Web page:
More examples like this will be needed, where public-private sector collaboration can help all sides gain knowledge and drive innovation. Legislators and regulators have enormous power to shape the energy markets and systems of the future. To do so, they must work closer than ever with all stakeholders.
The task for energy regulators is to proactively establish and evolve a framework in which markets can function, technologies can develop, and stakeholders can collaborate on advancing decarbonization. In the past, regulators have tended to follow the direction of markets. But to succeed in this new task, regulators will have to take a leading role — establishing the scaffolding ahead and above, to guide and support the energy industry as we build towards net zero.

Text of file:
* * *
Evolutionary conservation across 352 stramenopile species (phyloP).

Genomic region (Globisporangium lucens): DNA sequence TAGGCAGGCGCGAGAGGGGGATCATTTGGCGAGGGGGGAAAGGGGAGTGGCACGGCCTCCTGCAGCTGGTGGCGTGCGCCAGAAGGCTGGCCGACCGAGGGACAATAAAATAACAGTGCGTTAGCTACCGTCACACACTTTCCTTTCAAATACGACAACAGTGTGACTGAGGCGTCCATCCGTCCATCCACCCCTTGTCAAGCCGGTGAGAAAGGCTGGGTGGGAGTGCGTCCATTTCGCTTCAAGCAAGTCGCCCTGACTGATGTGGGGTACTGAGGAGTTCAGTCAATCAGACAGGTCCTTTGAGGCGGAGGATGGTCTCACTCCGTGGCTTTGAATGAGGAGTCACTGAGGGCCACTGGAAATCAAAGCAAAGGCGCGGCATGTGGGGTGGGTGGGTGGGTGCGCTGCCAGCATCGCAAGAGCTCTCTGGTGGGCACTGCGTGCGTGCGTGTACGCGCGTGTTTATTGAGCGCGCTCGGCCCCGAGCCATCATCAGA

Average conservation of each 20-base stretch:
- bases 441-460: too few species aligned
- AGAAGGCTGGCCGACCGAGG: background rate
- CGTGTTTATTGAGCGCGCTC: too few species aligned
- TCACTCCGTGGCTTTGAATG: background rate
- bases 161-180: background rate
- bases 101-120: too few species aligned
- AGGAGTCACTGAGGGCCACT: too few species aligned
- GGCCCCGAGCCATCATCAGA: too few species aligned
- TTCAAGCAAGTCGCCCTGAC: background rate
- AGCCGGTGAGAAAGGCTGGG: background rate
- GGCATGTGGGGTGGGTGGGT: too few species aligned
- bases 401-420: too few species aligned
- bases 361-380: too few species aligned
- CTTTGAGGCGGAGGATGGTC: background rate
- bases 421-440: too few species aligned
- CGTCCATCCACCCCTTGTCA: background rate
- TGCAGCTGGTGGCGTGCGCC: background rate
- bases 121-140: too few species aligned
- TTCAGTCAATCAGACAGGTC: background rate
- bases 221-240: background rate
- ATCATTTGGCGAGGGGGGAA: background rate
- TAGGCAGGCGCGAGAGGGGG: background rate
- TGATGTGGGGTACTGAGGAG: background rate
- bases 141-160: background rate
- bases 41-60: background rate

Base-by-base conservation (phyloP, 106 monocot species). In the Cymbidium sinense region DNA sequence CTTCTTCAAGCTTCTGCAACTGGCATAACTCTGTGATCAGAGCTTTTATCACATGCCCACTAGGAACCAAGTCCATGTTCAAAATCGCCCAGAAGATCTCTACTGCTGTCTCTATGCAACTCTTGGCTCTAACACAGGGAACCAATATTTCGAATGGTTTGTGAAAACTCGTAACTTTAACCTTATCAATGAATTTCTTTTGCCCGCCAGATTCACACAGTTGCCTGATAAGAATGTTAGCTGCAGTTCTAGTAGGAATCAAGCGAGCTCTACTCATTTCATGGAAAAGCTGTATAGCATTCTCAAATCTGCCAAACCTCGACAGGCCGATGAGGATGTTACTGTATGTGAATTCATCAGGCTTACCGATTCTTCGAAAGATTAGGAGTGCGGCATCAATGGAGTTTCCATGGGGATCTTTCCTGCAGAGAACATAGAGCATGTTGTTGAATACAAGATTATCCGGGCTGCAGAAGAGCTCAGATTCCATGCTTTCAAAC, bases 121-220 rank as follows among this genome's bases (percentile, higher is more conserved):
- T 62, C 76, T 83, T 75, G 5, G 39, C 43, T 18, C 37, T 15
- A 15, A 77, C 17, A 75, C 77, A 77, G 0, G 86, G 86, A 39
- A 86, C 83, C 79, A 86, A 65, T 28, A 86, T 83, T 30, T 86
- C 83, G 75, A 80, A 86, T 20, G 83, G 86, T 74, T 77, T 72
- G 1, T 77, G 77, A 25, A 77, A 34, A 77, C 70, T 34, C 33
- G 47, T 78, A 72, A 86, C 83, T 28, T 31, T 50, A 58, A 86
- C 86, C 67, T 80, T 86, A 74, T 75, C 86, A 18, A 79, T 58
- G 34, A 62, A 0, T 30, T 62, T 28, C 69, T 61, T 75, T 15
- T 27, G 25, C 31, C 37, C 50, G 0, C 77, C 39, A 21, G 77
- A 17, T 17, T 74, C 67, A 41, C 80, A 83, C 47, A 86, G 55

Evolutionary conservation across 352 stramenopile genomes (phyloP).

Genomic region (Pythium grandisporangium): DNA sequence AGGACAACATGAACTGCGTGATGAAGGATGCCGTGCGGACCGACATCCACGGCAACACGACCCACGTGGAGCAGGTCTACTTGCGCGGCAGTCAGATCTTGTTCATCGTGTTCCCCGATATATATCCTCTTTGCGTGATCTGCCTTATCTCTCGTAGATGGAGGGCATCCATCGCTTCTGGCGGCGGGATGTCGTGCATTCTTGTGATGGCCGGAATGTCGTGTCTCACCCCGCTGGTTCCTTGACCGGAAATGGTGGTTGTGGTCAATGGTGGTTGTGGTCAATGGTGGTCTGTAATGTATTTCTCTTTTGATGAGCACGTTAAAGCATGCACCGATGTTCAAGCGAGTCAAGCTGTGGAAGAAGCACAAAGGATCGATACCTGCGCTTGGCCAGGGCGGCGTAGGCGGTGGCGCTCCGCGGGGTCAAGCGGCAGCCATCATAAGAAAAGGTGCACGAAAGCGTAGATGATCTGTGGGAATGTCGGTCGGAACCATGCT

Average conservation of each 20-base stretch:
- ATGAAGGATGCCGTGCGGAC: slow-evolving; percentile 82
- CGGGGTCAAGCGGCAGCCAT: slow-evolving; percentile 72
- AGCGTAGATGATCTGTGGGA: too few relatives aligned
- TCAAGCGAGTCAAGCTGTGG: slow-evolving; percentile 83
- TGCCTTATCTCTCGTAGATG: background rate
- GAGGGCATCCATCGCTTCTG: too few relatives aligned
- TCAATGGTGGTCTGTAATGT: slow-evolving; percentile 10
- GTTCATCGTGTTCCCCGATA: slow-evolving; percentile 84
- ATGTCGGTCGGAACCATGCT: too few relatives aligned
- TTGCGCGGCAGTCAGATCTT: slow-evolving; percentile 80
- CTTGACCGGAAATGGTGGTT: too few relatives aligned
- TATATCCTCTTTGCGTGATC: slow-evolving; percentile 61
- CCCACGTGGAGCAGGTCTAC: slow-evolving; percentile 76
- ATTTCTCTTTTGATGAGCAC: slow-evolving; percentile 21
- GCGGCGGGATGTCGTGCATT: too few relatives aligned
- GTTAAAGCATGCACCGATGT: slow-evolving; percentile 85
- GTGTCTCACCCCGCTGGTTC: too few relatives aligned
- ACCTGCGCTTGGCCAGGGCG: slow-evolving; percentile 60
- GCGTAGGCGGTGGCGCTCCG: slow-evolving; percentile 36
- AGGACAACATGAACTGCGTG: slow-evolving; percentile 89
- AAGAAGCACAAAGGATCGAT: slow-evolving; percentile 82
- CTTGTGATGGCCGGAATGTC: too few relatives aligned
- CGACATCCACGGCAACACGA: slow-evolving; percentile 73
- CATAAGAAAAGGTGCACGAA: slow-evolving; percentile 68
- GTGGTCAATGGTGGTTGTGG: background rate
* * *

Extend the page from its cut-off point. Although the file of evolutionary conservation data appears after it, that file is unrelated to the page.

What do you need to build the energy workforce of the future?Organizations are facing a massive skills shortage. They have to retrain or hire people to operate a more digital, data-driven business that will help them make the transition to clean energy.Organizations are facing a massive skills shortage. They have to retrain or hire people to operate a more digital, data-driven business that will help them make the transition to clean energy.
How to get power grids ready for prime timeSolar and wind power are forecasted to supply more than a third of all electricity by 2030. To reach this ambitious target, we'll need a tremendous investment in global grid infrastructure.Solar and wind power are forecasted to supply more than a third of all electricity by 2030. To reach this ambitious target, we'll need a tremendous investment in global grid infrastructure.